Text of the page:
“The Leonard P. Zakim Bunker Hill Memorial Bridge, part of The Big Dig" Project in Boston, is one of the widest cable-stayed bridges in the world. The Bridge serves as the northern entrance to and exit from Boston. The Bridge is named after civil rights activist Lenny Zakim and the American colonists who fought the British in the Battle of Bunker Hill.”
– Governor Jane Swift at 2002 Bridge dedication.
Client: Massachusetts Department of Transportation (MassDOT)
Location: Boston, Massachusetts
Area: 745-foot main span
Cost: $105 Million
Remarks: The 10-lane asymmetrical cable-stayed bridge has been recognized as a monumental achievement in American bridge engineering and construction.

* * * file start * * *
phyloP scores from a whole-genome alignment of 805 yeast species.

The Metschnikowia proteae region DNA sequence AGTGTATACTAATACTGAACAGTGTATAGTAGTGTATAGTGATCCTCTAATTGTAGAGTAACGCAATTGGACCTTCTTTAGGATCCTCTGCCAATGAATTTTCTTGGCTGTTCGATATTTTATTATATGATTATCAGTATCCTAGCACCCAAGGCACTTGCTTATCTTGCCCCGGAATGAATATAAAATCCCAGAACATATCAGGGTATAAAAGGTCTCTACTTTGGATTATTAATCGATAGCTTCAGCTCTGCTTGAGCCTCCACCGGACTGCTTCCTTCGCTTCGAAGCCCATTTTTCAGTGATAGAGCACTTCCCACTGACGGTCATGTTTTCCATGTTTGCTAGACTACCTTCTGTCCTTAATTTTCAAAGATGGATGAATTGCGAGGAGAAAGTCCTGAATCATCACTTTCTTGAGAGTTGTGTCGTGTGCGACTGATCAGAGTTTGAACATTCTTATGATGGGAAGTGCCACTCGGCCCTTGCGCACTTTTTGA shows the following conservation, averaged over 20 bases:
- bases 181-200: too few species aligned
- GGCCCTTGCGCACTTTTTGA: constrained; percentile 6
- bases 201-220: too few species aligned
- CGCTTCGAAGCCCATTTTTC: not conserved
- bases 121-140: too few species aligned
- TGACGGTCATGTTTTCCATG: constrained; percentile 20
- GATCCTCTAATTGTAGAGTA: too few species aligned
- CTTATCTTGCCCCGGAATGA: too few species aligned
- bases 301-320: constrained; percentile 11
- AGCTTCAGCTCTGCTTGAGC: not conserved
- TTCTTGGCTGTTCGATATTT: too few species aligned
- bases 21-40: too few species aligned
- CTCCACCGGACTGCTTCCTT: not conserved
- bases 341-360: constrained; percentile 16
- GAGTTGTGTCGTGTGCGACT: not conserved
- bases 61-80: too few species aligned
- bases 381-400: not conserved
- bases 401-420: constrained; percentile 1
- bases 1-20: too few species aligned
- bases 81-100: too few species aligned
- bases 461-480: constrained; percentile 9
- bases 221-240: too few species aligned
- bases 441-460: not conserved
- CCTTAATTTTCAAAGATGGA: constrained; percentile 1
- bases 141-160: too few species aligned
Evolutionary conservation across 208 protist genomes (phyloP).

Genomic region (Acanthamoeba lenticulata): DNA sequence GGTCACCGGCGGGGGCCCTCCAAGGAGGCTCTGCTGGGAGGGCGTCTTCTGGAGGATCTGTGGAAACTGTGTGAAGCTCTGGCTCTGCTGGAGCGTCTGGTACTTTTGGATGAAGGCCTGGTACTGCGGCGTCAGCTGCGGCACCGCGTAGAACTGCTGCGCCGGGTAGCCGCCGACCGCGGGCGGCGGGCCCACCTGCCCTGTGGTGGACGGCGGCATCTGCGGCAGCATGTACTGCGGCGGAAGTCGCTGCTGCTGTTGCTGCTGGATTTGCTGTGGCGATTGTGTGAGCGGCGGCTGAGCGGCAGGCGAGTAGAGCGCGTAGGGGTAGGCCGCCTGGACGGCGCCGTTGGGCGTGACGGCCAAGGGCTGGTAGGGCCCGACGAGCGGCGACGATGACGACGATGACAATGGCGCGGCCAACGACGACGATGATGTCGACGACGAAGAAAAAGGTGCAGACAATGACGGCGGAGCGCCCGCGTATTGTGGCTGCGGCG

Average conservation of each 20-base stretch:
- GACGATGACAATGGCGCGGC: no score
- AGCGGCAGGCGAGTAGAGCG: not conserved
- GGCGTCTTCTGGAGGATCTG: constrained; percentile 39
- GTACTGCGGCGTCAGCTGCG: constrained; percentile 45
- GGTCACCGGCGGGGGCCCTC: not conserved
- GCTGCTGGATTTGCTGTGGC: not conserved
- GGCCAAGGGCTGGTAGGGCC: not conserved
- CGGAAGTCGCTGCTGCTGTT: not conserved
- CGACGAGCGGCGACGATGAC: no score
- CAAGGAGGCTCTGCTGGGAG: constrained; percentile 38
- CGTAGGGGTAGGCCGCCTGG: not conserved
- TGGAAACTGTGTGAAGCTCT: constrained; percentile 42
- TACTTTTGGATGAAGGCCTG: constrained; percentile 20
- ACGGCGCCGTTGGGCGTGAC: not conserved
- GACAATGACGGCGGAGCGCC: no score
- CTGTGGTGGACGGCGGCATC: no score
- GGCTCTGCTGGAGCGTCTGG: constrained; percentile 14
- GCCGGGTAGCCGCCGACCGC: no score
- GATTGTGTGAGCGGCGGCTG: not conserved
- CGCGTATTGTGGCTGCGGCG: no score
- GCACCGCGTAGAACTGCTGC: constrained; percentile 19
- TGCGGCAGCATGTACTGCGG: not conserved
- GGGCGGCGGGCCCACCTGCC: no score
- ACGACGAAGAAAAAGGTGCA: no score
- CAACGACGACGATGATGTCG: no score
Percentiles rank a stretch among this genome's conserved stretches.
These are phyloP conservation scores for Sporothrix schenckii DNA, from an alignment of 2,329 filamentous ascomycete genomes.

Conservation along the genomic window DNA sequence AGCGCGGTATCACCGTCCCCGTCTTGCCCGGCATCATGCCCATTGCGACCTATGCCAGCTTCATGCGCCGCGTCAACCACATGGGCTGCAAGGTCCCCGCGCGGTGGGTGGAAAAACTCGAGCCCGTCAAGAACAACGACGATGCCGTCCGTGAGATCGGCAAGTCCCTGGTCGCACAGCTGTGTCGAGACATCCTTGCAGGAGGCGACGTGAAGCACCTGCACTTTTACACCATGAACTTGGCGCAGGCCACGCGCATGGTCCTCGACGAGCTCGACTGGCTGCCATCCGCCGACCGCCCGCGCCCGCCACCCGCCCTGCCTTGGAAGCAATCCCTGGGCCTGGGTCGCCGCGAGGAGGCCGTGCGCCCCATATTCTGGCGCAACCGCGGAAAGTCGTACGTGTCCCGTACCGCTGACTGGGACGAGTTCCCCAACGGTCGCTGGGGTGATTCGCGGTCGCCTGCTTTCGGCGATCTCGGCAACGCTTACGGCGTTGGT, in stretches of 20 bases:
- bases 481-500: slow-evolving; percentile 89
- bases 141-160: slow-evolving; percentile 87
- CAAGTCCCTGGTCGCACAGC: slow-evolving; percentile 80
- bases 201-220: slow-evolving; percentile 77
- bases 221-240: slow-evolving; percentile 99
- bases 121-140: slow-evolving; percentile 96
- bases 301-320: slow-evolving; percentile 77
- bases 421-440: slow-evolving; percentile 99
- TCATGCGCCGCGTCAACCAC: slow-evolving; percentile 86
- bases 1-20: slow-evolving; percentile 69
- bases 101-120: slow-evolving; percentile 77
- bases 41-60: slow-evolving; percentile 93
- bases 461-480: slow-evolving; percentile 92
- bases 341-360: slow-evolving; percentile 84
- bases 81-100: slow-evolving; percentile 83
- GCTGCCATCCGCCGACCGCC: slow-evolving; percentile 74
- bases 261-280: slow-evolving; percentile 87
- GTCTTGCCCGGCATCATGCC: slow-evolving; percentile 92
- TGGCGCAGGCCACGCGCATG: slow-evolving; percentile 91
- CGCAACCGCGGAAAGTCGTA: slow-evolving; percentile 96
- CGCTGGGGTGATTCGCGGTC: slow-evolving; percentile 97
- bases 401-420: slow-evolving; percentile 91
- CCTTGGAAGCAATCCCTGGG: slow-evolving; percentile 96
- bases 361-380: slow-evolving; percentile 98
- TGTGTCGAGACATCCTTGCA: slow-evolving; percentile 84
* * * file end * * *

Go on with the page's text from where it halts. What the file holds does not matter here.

A focal point in the Boston skyline and winner of the 2004 OPAL Award from the American Society of Civil Engineers, this unique bridge has twin planes of stay cables in the 745- foot main span and a single plane of stays in the back spans. Recognized as the widest cable-stayed bridge in the world at 183 feet, the bridge carries ten lanes of traffic. The bridge is asymmetrical in both directions and is hybrid steel and concrete design.
One major challenge of this project was having to build the bridge within a busy transportation corridor, consisting of the existing I -93 highway and the Massachusetts Bay Transportation Authority’s Commuter Rail, subway, and bus systems, all of which had to operate continuously and seamlessly during construction.
The goal of the project was to update the city’s transportation system, making it safer, more efficient, and more environmentally friendly.